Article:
I was dreaming of the past…

The move is finally done…

Number 18 and hopefully the last if there is any justice in the world.

One of the outcomes of this has been less time to write on the blog. Is it time to quit? Or is it okay to just let it go for awhile?

Anyway so just to let you know I have regressed to the age of 17 in my listening, gone are the deep meaningful agonized soul searching moments of the past and enter the rock beast.

It’s time to connect to the inner testosterone monster of adolescence and let it all go.


Or as Syd the dog insists run like a crazed loon through the forest:


There is always another tree to smell, we just don’t know which one.


Thankfully the elder statesman Ziggy is there to remind us all to stop and just be:


I am sure there will be more until then take Ziggy’s advice stop and take a look around and then take a leak.

You’ve got me tied, tied…

IMG_5413Loud guitars, big hair and a look as tough as well as tough as several young men wearing denim and leather can look.

Don’t think too much just splay your legs lean back and play  good time rock’n’roll. It’s been a recipe successful for The Stones, The Faces and countless other bands full of young men with enough testosterone to think they are dangerous and irresistible.

At the end of the day who doesn’t like straight up backs to the amps, foot on the monitors rock music. Which adolescent doesn’t want to strum a loud guitar with her/his pals and play senseless music objectifying the world and simultaneously IMG_5414.JPGconvincing themselves they are actually going to get laid every day of the week.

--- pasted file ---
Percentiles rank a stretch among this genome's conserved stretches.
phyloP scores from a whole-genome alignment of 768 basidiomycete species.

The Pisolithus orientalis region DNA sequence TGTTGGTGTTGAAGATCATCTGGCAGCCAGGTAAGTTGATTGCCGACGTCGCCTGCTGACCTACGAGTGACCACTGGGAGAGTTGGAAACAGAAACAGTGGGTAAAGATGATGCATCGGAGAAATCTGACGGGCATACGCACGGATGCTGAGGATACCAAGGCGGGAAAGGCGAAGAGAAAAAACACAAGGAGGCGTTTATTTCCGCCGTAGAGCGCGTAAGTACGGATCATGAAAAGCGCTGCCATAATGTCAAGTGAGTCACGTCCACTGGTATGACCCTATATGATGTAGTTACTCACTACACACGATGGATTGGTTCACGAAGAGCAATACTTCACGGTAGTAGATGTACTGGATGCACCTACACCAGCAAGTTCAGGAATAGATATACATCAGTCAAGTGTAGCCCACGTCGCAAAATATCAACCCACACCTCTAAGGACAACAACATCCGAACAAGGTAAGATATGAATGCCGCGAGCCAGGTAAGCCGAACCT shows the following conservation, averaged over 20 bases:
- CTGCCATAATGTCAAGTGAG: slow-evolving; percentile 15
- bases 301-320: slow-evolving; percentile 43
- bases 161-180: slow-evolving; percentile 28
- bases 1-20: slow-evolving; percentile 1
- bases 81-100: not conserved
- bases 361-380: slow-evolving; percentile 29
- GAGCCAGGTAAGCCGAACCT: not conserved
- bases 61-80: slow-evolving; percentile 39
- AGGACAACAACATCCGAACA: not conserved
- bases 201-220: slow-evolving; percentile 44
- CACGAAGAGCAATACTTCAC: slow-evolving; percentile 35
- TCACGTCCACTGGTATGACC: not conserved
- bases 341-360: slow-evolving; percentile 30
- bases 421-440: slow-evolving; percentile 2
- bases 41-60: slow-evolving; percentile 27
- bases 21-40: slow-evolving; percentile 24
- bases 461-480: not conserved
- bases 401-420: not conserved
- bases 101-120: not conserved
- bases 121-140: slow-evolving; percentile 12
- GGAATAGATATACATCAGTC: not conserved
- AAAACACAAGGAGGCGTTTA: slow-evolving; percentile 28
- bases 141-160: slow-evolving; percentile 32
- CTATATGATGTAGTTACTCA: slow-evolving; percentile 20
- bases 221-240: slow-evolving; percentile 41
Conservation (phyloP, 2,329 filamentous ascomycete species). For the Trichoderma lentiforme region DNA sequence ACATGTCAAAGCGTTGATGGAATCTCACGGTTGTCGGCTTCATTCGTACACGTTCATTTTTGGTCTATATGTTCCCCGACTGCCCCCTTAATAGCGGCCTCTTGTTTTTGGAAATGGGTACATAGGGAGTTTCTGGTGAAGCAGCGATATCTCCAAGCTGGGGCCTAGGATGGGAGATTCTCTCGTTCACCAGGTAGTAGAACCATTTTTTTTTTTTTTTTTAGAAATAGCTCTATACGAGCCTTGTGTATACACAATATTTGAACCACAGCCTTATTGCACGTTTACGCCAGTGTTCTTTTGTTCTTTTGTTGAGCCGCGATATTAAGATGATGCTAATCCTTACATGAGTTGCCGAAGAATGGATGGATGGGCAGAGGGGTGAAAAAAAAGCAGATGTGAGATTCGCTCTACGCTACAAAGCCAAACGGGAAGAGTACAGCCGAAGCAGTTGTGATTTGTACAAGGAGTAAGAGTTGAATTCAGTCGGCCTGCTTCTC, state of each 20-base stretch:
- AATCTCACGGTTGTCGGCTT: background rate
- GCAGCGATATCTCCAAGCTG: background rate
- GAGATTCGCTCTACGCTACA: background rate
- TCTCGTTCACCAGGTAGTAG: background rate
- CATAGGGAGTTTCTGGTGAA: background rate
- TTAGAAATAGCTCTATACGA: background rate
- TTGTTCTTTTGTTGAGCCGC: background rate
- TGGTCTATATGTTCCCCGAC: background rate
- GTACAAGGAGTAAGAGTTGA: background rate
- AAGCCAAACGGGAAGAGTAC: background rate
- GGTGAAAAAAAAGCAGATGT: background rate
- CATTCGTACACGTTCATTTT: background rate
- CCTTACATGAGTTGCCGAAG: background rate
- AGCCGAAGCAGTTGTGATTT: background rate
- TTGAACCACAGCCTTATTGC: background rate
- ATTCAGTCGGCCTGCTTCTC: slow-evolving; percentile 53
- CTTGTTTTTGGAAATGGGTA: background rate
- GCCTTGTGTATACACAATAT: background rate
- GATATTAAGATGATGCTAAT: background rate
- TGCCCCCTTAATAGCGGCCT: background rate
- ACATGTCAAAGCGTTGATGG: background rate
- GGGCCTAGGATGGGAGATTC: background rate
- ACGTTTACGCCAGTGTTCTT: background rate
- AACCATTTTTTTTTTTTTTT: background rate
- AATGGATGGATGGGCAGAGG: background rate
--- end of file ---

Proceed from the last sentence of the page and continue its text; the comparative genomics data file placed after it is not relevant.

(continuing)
Hence the Georgia Satellites moment of fame and glory with a great first album from 1986. They made two others  but I have never heard them and don’t think I need to.


My head is getting broken and my mind is getting bust…

For years I was convinced that this was the only Purple album you need and I may have been right. Of course that may have been because it was advertised on TV as well and I was a sucker. I have been assured by many people over the years that there are other Purple albums I should own but I have to admit to not having bothered to buy any of them apart from Fireball.purple

The only problem with it is it is so long that it has to be played at volume, of course this is Deep Purple so volume would be required anyway.

It has all the hits you really need and is none stop fun from start to end. There is a really strange experience mid way through side 2, as Coverdale’s vocals come screaming at you for two songs with Burn and Stormbringer. There is nothing wrong with this as they are both great songs but I have yet to figure why they are mid way through a side of MK II.  It is a little jarring sound wise especially as you then launch into Demons Eye and Smoke on the Water to finish the album off.